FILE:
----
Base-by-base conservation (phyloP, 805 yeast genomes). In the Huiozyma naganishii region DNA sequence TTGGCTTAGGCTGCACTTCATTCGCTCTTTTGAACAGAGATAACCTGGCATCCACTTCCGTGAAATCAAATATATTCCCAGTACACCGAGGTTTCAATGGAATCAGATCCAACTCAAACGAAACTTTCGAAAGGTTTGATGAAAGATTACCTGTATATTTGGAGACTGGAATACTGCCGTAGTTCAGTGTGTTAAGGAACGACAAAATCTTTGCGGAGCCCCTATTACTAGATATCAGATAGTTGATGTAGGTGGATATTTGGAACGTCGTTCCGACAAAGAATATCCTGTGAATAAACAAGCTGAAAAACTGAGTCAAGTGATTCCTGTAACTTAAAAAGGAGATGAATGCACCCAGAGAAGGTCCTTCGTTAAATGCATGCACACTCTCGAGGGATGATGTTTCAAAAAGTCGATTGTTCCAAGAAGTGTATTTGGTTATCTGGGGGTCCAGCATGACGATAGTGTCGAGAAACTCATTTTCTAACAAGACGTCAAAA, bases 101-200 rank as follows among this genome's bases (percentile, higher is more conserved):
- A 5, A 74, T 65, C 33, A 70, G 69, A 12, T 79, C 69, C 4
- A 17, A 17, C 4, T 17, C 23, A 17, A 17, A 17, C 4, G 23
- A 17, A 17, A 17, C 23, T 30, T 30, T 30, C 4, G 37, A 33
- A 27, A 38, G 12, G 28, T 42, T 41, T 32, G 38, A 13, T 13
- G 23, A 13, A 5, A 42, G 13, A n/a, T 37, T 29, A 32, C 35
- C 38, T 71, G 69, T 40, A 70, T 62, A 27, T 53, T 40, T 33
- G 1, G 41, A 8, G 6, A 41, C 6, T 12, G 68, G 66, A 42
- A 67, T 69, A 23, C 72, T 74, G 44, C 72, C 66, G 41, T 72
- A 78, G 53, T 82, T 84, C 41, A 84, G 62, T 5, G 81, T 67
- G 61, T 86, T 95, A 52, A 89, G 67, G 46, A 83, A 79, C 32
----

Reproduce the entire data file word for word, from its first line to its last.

Base-by-base conservation (phyloP, 805 yeast genomes). In the Huiozyma naganishii region DNA sequence TTGGCTTAGGCTGCACTTCATTCGCTCTTTTGAACAGAGATAACCTGGCATCCACTTCCGTGAAATCAAATATATTCCCAGTACACCGAGGTTTCAATGGAATCAGATCCAACTCAAACGAAACTTTCGAAAGGTTTGATGAAAGATTACCTGTATATTTGGAGACTGGAATACTGCCGTAGTTCAGTGTGTTAAGGAACGACAAAATCTTTGCGGAGCCCCTATTACTAGATATCAGATAGTTGATGTAGGTGGATATTTGGAACGTCGTTCCGACAAAGAATATCCTGTGAATAAACAAGCTGAAAAACTGAGTCAAGTGATTCCTGTAACTTAAAAAGGAGATGAATGCACCCAGAGAAGGTCCTTCGTTAAATGCATGCACACTCTCGAGGGATGATGTTTCAAAAAGTCGATTGTTCCAAGAAGTGTATTTGGTTATCTGGGGGTCCAGCATGACGATAGTGTCGAGAAACTCATTTTCTAACAAGACGTCAAAA, bases 101-200 rank as follows among this genome's bases (percentile, higher is more conserved):
- A 5, A 74, T 65, C 33, A 70, G 69, A 12, T 79, C 69, C 4
- A 17, A 17, C 4, T 17, C 23, A 17, A 17, A 17, C 4, G 23
- A 17, A 17, A 17, C 23, T 30, T 30, T 30, C 4, G 37, A 33
- A 27, A 38, G 12, G 28, T 42, T 41, T 32, G 38, A 13, T 13
- G 23, A 13, A 5, A 42, G 13, A n/a, T 37, T 29, A 32, C 35
- C 38, T 71, G 69, T 40, A 70, T 62, A 27, T 53, T 40, T 33
- G 1, G 41, A 8, G 6, A 41, C 6, T 12, G 68, G 66, A 42
- A 67, T 69, A 23, C 72, T 74, G 44, C 72, C 66, G 41, T 72
- A 78, G 53, T 82, T 84, C 41, A 84, G 62, T 5, G 81, T 67
- G 61, T 86, T 95, A 52, A 89, G 67, G 46, A 83, A 79, C 32